The homecoming Joy and sorrow final Chapter 2013
By hippie girl
Jerry trembled all over as he hung up the phone with his mother's husband. Whose reassuring Oklahoma drawl held the key to one of his greatest hopes - to see Mom again. After years of searching, Jerry's wife, Holly and eldest daughter found his mother through Facebook of all places. The whole business felt like an extremely weird ,albeit pleasant dream. Complete with ' Wild Horses ' playing in the background. Although,
' Mother and Child Reunion' might have been more fitting. Alternatively, maybe 'Glad All Over by' The Dave Clark Five.
At 75, Soledad, his Mom had dodged some narrow escapes with her health. Recently, she'd been recovering in the hospital from a troubling case of bronchitis. Soledad could not utter a word, thanks to her last stroke. She could still pen a beautiful letter, commanding him to bring the three grandchildren to see her A.S.A.P. She was fighting back death by a few strong threads, as Doyle, her husband put it.
A feeling of dread crept into his skull. Jerry's mother kept nagging him in her letters to talk about 'the lost years'. He had shared some of it with her, but not all.From his letters he had received from mom, it became abundantly clear that she was clueless to the monstrous crimes his 'father' had committed against the two of them.
Soledad still thought she'd made her ex-husband Ted, gay and worried herself sick wondering if Jerry was dead or alive. The stories his father told him as to why they had to move and change their names, never made sense, even when he was 12.
Ted kept changing his stories, as to what happened to Soledad. Sometimes, he told Jerry, his mother abandoned them. Other times, he said she died in a car wreck. Five years ago, shortly before Ted died, Jerry called him out on his lies.
"Bottom line, I felt so trapped," Ted said. I just wanted to be free of that woman completely. She thought I cherished her, that we were very much in love. Secretly, I seethed inside at the sight of her. The nasally way she laughed, chewed her food, made me see red. There was no such thing as a pre-nup in those days. She would have gotten everything, plus custody of you. I couldn't let that happen," his father said, with no feeling in his voice.
" Why not tell her you were so unhappy ?," Jerry snapped, clearly disgusted.
"I didn't feel like doing that," it just seemed easier to flee with no repercussions, his father said, sounding weary. Holly and Jerry had their marital problems, but they tried to be honest with each other. Maybe their marriage was stronger than originally thought. Or maybe, they were really lucky.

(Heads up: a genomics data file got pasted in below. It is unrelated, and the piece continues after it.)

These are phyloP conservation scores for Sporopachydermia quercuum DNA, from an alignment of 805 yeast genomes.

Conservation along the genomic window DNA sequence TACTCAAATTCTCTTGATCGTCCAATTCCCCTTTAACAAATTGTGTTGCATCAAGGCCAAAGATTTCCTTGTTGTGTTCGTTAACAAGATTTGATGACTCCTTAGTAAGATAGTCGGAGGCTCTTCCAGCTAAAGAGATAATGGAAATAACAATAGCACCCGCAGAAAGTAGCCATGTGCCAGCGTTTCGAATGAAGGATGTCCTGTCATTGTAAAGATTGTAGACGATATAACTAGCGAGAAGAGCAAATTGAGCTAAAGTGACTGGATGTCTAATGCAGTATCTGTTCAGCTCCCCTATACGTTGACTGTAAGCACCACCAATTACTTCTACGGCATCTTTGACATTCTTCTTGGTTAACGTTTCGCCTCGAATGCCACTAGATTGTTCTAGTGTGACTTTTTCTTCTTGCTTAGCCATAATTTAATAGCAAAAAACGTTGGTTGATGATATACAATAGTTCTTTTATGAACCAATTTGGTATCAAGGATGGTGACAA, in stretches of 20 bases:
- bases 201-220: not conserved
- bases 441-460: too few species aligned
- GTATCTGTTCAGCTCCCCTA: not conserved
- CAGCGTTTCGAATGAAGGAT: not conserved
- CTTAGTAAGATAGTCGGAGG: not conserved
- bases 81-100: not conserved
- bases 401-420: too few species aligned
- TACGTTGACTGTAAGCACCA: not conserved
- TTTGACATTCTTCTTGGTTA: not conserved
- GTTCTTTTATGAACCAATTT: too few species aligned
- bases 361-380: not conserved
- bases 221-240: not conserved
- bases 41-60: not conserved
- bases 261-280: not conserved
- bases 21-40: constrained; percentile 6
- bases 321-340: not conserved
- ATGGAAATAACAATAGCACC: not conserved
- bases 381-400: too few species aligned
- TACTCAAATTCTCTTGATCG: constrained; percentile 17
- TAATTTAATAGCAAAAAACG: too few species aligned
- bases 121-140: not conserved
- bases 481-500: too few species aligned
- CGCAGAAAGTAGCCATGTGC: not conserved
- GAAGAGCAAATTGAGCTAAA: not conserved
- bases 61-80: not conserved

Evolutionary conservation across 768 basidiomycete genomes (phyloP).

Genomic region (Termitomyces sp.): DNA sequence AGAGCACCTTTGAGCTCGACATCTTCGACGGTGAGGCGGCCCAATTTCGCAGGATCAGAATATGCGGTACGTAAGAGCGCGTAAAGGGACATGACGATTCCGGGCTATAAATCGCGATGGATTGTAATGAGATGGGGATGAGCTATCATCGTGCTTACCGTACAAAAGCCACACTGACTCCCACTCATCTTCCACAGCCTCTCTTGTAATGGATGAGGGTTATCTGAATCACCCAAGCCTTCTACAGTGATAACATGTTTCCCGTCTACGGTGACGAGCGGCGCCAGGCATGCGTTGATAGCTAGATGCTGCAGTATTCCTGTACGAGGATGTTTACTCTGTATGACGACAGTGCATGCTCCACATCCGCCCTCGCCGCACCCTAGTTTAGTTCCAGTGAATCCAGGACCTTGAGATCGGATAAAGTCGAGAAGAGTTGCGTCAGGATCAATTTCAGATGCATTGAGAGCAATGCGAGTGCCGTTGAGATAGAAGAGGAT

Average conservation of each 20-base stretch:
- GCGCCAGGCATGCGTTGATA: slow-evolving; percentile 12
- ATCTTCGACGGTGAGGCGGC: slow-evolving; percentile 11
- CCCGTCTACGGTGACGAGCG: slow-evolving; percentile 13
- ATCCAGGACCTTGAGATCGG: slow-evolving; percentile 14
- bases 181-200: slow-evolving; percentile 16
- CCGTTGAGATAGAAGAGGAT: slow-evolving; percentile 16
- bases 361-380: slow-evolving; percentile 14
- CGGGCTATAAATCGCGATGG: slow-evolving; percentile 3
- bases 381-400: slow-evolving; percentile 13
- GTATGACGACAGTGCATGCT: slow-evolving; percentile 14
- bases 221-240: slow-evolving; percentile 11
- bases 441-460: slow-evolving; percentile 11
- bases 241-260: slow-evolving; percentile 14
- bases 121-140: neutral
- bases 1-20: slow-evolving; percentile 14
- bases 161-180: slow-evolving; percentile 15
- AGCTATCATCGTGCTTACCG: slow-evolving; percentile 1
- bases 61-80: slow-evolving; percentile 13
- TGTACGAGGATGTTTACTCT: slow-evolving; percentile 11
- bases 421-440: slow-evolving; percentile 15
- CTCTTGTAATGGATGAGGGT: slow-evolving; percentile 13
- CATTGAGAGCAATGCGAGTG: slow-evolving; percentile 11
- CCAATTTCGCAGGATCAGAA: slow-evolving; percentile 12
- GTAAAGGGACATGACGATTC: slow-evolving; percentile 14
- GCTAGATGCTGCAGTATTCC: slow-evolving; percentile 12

He had known at age 5, Mom was the boss at their house. Sometimes she threatened to wash his mouth with soap when he got super pissy with her. She was a stickler with checking his homework, before he went out to play. But there was plenty of good memories to trump the bad ones. Jerry remembered Soledad baking brownies from scratch with peanut butter frosting.
Mom wore hot pants, that his father and grandpa both screamed she was too old to get away with. She smelled like incense and Chanel No. 5. Soledad had to use a step stool to reach the counter, which was somewhat humorous to watch. Sometimes, Mom came to Jerry's big games. The only reason she had missed the one where he had disappeared is because she'd suffered a bout with food poisoning and couldn't stray far from a toilet.
Jerry wondered if the food poisoning was a strange coincidence or his dad had planned that, too. He pondered and wondered, then stopped. It was all too heavy and plenty stupid. The past was important but in this case, not as much as the present was.
( Mom's house, a week later)
When he first saw his mother, Soledad was sitting out on her deck in a wheelchair, propped up by fat throw pillows. An enormous floppy hat shielded her face from the sun. She was wearing a paisley bathrobe and fuzzy bunny slippers. Mom seemed to have shrunk even more, and age spots covered what he could see of her skin. It was surreal seeing your mother as an old woman. Then he had changed as well. His curly hair was turning grey at the temples and deep crow's feet had set in. A nurse assisted in removing the sunglasses his mother always wore to shield people from seeing all the pain in her eyes from losing him.
A mixture of joy and sorrow for all the time they were cheated out of showed in her good eye. As Jerry got closer, all the questions he meant to answer, the explanations he'd planned to make, turned to cotton in his throat. He simply knelt and kissed her papery cheek. They gave each other a lopsided hug and sobbed, drunk on the happiness of being reunited.